Novel Imaging Technique Accurately Distinguishes Tumors From Normal Tissue

Mass General Brigham investigators have shown that they can accurately distinguish between normal tissues and tumor cells using a novel imaging technique: high-speed camera that measures the fluorescence lifetime (FLT) of a dye injected into the bloodstream.

“Our lab has been studying fluorescence lifetime imaging since 2002, but this is the first time that anyone has combined it with tumor imaging and injectable dyes in humans,” says corresponding author Anand Kumar, of the Athinoula A. Martinos Center for Biomedical Imaging at Massachusetts General Hospital. “By doing so, we’ve developed a technique for accurately distinguishing tumor tissue from healthy tissue across cancer types.”

Kumar and co-authors explain in Nature Biomedical Engineering that, in the past two decades, there has been dramatic growth in the development of fluorescent probes and imaging systems that target tumor-specific biomarkers, but to date, tumor uptake of these probes has been variable and resulted in poor sensitivity and specificity.

Furthermore, the probes are used in conjunction with fluorescence intensity-based imaging, which cannot readily distinguish tumor-specific and non-specific fluorescence, is measured in arbitrary units, and depends on parameters such as the size and depth of the tumor, dye uptake, detector efficiency, illumination power, and distance from the target.

By contrast, FLT is a photophysical property that is measured in standardized units (nanoseconds), and is largely independent of system parameters, tumor probe uptake, and depth in tissue.

In 2017, Kumar and team reported that when they combined the FDA-approved near-infrared dye indocyanine green (ICG) with FLT detection they could accurately identify tumor tissue in mouse models of subcutaneous human breast and brain tumors. Specifically, the tumors in mice injected with ICG had a longer FLT than normal tissue.

They therefore approached human studies with “cautious optimism” because “although the early preclinical studies suggested a high lifetime contrast between tumor and normal tissue, many things change when you take a drug from animals to humans, including the way the dye distributes in the body and the way it is taken up in tumors,” Kumar tells Inside Precision Medicine.

The researchers initially tested their technique among 22 patients undergoing surgery for primary and metastatic liver tumors. The patients were injected with ICG between 24 and 72 hours prior to surgery and wide-field imaging was performed on the resected specimens within 30 minutes of removal using a custom-built time-domain (TD) fluorescence imaging system.

In patients with moderately differentiated hepatocellular carcinoma (HCC), the FLTs within the tumor were significantly longer than the FLTs in surrounding normal liver parenchyma, at 0.65 versus 0.52 nanoseconds. The difference was verified at the cellular level using confocal fluorescence lifetime imaging microscopy.

A receiver operating characteristic analysis showed that the average accuracy for classification between tumor and normal tissue was 98.4%with wide-field TD imaging in the HCCs samples. By comparison, the accuracy was just 51.5% when the researchers only measured fluorescence intensity.

Kumar and colleagues observed similar results when they tested samples from patients with head and neck cancers (n=18), brain tumors (n=9), and bone and soft tissue cancers (n=22), with the mean accuracy of FLT above 97% for all tumor types. The technique was also able to distinguish benign from metastatic lymph nodes.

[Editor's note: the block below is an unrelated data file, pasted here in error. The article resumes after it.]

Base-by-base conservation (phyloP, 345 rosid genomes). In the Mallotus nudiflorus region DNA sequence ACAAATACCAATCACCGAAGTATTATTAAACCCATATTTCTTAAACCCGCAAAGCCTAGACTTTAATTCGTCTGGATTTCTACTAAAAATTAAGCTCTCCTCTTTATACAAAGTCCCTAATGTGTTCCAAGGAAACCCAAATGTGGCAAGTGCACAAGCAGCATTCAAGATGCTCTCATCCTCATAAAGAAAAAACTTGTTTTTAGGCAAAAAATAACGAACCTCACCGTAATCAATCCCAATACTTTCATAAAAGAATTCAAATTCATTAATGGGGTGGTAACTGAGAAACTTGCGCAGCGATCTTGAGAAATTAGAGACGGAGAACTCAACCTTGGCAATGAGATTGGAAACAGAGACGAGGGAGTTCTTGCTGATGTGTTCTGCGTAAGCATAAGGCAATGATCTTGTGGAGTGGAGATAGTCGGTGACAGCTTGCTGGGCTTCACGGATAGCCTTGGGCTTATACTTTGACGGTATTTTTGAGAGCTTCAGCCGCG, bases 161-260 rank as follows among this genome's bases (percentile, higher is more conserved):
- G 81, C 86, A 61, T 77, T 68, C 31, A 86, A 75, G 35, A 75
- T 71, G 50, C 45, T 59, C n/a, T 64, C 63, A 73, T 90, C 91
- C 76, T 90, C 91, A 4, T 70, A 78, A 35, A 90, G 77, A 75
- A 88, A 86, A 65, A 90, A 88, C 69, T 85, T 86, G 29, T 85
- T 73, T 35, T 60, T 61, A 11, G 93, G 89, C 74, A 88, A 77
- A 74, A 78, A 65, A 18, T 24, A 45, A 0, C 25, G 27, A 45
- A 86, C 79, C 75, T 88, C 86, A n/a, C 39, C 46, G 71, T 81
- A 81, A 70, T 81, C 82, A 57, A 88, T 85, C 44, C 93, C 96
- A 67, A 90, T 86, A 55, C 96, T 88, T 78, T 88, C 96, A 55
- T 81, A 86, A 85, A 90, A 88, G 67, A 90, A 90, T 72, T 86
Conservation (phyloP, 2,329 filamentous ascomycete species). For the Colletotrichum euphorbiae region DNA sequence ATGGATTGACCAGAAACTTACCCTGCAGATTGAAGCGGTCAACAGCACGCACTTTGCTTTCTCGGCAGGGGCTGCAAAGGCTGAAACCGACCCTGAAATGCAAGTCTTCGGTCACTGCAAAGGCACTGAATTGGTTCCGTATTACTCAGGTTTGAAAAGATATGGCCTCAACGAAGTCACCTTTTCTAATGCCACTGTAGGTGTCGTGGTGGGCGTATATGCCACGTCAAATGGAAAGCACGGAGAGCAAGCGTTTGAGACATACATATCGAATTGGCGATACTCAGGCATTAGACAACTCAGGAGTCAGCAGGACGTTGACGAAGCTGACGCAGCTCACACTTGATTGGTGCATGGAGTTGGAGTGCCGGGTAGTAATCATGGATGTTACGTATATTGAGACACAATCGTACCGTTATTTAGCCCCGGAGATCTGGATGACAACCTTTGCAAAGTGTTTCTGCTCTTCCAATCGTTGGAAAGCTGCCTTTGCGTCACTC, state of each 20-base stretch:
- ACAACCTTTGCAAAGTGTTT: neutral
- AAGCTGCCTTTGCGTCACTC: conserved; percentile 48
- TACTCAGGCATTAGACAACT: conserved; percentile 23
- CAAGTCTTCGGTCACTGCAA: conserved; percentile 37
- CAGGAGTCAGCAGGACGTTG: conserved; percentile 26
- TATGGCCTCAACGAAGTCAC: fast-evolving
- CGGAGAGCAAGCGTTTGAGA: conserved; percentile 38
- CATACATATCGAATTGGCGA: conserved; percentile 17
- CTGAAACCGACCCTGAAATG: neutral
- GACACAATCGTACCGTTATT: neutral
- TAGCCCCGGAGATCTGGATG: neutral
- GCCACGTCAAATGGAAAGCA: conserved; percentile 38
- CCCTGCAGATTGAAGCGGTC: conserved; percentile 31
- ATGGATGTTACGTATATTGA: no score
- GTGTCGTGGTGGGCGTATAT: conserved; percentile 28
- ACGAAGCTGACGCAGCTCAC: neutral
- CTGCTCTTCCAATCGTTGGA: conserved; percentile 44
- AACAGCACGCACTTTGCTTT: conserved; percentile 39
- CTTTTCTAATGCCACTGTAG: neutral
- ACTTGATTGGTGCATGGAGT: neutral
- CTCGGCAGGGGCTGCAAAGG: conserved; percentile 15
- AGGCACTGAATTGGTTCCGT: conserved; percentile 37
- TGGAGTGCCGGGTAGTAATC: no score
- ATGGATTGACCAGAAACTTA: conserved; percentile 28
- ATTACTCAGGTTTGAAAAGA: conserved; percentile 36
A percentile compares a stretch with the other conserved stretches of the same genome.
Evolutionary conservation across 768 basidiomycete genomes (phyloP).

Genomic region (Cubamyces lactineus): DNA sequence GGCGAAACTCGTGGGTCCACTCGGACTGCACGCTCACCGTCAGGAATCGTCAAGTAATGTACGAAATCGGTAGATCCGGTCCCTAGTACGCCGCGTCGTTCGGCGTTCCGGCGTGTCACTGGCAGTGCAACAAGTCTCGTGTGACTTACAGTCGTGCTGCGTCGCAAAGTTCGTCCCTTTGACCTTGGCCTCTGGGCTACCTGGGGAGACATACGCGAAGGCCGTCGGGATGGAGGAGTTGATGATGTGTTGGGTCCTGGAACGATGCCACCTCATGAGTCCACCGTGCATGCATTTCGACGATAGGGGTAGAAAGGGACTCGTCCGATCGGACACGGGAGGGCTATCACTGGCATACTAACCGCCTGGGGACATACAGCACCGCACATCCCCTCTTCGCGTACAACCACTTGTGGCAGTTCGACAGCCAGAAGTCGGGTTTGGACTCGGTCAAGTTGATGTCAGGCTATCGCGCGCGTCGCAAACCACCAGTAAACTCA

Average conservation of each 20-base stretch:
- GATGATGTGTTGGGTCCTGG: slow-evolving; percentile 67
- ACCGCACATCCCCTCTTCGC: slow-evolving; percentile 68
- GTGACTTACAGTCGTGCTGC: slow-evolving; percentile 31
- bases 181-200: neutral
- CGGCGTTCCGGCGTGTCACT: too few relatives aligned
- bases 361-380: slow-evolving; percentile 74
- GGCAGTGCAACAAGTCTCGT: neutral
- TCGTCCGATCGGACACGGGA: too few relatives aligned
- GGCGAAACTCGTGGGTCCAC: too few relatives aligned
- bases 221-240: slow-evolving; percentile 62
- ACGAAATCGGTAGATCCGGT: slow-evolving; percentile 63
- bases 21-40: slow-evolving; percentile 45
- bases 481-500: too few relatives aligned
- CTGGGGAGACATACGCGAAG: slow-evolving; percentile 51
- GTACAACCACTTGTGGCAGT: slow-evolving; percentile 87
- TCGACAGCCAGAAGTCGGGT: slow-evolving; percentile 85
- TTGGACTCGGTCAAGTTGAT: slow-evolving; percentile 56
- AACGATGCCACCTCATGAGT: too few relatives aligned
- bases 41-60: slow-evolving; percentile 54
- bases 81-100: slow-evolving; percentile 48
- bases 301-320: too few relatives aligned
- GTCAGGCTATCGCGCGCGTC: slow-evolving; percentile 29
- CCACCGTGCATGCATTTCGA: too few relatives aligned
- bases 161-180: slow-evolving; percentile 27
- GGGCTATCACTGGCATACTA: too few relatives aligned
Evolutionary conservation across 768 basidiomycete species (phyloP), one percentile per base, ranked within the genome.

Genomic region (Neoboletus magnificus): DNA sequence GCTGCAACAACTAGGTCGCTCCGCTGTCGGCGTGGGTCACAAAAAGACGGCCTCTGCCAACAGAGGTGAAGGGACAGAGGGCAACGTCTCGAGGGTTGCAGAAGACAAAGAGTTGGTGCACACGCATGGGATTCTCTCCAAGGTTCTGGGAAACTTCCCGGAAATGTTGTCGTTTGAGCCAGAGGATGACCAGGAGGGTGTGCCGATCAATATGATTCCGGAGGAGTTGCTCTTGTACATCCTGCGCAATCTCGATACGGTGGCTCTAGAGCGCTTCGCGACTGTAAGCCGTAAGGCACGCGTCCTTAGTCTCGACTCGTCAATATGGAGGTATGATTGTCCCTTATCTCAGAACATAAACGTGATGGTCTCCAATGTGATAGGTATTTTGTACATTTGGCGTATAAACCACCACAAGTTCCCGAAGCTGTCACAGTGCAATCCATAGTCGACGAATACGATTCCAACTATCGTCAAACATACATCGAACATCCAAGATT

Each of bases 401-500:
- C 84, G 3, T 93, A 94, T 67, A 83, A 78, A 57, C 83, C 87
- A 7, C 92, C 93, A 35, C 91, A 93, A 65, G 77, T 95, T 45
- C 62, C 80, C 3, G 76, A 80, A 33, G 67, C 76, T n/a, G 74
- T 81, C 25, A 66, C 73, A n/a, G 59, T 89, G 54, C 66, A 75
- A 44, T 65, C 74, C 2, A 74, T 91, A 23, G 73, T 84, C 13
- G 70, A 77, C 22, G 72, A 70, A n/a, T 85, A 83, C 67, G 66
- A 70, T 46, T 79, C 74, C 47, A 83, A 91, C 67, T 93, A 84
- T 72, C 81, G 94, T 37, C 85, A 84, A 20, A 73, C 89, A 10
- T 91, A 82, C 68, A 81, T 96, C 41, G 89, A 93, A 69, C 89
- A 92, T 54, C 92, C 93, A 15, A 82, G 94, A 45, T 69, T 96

“So far it looks like this method works for all the solid tumors we studied, so we do not yet know where it may not work,” says Kumar. He noted however that ICG uptake was limited in atypical head and neck cancers. “Also, for patients undergoing radiation or chemotherapy, there is a lot of dead tumor tissue, and the ICG uptake is poor in these areas, so the method will not work very well. We are still investigating this question using larger studies,” Kumar remarked.

Nonetheless, he said that the take home message from the study is that “fluorescence lifetime can improve tumor visualization in patients injected with the FDA approved dye.”

However, ICG it is not yet approved for clinical use as a tumor marking agent, despite its approval for other indication and further work is needed to prove its safety and efficacy in this setting.

Kumar says his team is now developing intraoperative imaging systems that soon will allow them to test the technology directly in patients during various cancer surgeries. “This will lead to larger scale clinical trials to test the efficacy of this approach,” he notes. “We are also further investigating the mechanisms for why ICG FLT is enhanced in tumors, [which] should motivate further research to develop compounds that are even brighter than ICG and can be injected right before surgery.”

Until those compounds are developed, the team is working to further optimize the timing and dosage of ICG, which could improve the performance of FLT even further.

Kumar hopes the findings “will improve surgeons’ ability to identify tumors during surgery, allowing complete tumor removal, without damaging vital healthy tissues and function. For example, in tongue cancer it is very important to preserve as much of the tongue as possible to avoid speech impediments.”

He adds: “Ultimately, we hope this technology will reduce recurrence of cancer while also avoiding repeat surgeries and preserving healthy tissue and function, thereby impacting patient lives and quality of life.”

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